F_IV---JDC is currently in print in the U.S. by the United States Naval Institute, and is available from U.S. Amazon. Try Oz Amazon---should be there. The book is the best picture the non-Japanese speaking have of life in the WWII Imperial Navy. Hara was very fond of Nagumo and intensely disliked Yamamoto for, what he believed, and others agreed, were the use of tactics which threw away precious ships and crews as live bait (SHOHO at Coral Sea, RYUJO at Eastern Solomons).

DuxCorvan
09-15-2007, 05:22 AM
War against the USA was already unavoidable in Dec. 1941, and the USA was really moving in that direction. USA-Japan relationships had become a crossing of threats and ultimatums. But Japan knew they could never defeat the USA in a prolongated war. The strike in Pearl Harbor was intended to buy time and allow Japan obtain advantage enough to successfully force the sign of a conceding short-term peace treaty with the USA to lift the embargoes on Japan and leave their hands free in Asia. The half-baked victory in PH and the turning point in Coral Sea and Midway, prevented this to happen.

PH was not a mistake, in fact, it was Japan's only chance of success in the USA-Japan crisis, but it had to be perfectly done, and it wasn't.

Sturm_Williger
09-15-2007, 05:25 AM
Yes, I got a copy of Shattered Sword and can recommend it highly.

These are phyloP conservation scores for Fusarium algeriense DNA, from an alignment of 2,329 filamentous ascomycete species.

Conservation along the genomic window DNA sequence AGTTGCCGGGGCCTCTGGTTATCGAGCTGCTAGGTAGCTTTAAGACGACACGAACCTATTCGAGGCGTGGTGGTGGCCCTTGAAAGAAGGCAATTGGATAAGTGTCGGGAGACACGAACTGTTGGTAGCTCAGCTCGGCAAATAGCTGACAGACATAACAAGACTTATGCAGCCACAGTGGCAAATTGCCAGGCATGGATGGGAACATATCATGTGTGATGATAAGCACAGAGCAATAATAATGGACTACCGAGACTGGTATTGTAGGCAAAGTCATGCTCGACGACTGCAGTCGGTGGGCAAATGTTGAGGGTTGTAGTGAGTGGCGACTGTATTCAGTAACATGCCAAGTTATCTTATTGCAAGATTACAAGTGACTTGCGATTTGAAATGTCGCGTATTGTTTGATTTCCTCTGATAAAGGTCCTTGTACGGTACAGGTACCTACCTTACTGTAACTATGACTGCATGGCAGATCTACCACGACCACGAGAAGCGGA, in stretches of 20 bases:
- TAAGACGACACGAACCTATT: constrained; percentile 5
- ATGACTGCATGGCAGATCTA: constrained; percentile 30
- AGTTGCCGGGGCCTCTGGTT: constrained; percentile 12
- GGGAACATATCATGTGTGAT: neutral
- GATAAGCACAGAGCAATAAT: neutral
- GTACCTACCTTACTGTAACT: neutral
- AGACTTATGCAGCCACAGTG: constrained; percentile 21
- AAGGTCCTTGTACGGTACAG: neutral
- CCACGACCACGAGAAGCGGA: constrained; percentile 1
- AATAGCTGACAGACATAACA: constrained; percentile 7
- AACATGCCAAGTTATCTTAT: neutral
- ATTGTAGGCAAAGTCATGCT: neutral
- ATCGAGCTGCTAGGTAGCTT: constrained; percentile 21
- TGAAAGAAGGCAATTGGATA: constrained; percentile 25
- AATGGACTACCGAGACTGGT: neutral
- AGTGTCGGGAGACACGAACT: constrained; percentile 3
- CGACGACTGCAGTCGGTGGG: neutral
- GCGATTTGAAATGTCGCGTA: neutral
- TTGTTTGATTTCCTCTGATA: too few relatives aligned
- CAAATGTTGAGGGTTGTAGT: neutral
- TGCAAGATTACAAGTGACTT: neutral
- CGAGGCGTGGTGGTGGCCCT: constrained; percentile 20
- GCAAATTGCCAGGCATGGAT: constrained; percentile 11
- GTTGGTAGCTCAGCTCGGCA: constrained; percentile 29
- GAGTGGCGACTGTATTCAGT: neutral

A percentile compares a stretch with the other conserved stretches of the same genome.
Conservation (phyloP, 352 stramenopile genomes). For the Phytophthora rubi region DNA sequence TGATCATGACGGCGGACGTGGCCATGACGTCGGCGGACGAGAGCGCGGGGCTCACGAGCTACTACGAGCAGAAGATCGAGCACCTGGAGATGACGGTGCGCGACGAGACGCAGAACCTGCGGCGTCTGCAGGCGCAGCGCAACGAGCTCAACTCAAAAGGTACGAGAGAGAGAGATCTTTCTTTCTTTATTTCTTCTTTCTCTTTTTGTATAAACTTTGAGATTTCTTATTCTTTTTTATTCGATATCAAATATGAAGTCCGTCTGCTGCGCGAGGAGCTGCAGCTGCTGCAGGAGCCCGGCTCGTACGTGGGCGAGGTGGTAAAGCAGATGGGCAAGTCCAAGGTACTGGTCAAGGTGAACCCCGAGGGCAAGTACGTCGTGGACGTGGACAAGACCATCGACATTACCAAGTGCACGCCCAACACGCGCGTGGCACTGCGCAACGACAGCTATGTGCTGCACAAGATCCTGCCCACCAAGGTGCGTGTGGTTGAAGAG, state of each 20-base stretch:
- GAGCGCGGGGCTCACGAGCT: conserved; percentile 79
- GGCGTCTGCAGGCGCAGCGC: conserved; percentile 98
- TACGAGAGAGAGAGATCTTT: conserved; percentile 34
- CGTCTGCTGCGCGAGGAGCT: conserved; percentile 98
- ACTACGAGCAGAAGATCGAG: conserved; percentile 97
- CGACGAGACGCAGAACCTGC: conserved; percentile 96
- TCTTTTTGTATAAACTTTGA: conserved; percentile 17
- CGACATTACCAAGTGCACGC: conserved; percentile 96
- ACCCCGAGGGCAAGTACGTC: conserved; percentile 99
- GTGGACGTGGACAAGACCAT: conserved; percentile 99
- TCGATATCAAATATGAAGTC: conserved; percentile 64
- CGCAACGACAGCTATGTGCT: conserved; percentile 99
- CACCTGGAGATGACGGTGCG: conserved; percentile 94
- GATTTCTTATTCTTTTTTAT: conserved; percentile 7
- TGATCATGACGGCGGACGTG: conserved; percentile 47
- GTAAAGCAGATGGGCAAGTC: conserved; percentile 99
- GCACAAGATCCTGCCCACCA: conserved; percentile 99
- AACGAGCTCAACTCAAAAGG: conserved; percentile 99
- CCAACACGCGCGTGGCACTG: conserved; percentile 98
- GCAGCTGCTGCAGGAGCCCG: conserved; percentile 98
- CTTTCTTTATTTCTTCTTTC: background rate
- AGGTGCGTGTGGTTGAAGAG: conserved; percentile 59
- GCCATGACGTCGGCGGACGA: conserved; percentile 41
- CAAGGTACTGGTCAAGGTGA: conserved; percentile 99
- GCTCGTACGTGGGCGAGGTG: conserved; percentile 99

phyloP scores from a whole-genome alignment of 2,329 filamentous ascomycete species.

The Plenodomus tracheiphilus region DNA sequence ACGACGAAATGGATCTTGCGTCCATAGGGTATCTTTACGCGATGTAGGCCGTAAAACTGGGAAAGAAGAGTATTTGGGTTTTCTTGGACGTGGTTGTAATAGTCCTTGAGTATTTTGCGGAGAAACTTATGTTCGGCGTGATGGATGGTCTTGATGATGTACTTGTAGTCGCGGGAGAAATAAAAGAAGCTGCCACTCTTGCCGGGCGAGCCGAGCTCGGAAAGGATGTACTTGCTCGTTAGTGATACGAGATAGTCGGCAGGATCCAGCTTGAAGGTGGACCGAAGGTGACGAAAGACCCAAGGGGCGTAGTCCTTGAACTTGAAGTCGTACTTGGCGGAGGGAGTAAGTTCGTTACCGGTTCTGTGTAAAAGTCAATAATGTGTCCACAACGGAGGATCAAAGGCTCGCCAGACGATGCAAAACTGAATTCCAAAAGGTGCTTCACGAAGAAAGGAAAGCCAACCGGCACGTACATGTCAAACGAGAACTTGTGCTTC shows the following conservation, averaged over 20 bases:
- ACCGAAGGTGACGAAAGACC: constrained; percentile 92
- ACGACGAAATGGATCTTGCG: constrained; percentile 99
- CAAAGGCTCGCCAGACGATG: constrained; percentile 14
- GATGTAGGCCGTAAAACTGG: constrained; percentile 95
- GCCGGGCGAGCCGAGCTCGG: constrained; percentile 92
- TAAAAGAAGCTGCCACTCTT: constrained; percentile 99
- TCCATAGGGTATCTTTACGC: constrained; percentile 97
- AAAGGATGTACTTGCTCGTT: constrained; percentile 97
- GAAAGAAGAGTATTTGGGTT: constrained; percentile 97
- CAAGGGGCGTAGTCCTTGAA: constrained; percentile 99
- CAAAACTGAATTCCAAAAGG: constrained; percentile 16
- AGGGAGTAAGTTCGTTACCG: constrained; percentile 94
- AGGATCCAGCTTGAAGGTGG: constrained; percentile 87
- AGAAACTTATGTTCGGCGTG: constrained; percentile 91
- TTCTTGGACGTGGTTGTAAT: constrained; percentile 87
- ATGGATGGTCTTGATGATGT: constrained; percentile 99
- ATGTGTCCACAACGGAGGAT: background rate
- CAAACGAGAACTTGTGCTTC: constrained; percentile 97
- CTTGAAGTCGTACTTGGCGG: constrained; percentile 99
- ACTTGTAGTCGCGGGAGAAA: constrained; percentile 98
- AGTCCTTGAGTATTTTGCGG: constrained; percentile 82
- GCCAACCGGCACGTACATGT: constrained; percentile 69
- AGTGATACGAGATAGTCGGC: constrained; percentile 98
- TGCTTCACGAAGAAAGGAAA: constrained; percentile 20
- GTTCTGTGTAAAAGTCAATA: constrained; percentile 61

Good extensive research well presented analysing everything all the way down to onboard firefighting techniques.

Get a copy http://forums.ubi.com/images/smilies/25.gif

leitmotiv
09-15-2007, 05:30 AM
Yes, but what is fascinating is that there were people in Yamamoto's staff, Ugaki for one, who exactly forecast this strategy was delusional because the USA would never settle for a negotiated peace after a surprise attack on Pearl Harbor. There was no way the USA would have allowed Japan hegemony in the Pacific---even if the offensive had been delayed until 1943 by losing Coral Sea and Midway. Yamamoto did have a very interesting gambit in mind to force the USA to the table. He intended to use the non-Asian Americans in Hawaii as hostages, and to execute them in blocks if Roosevelt refused to talk. This, definitely, would have been a blow to the American brain.

SHATTERED SWORD is an encyclopedia on the early war Japanese Navy. There is nothing comparable to it in English. Most of it is lifted verbatim from the Japanese official history, though.

SeaFireLIV
09-15-2007, 06:45 AM
So add yamamoto and adolf together and we get a pair of boobs.

...boobs...

..nice...


..boobs...

Zeus-cat
09-15-2007, 07:22 AM
I have always suspected that there were a lot of incompetent leaders in the Japanese military. How many times have you watched a WWII documentary on TV and they narrator gets to the crucial point in the battle and says "For some unknown reason the Japanese forces broke off and steamed away"?

I just watched a show on the History Channel (I know, I know, but I think they stuck to the facts on this one) on the attack on Taffy 3. The battleship Yamato never really engaged the U.S. ships and the rest of IJN ships suddenly broke off for no reason just when they could have destroyed the bulk of Taffy 3.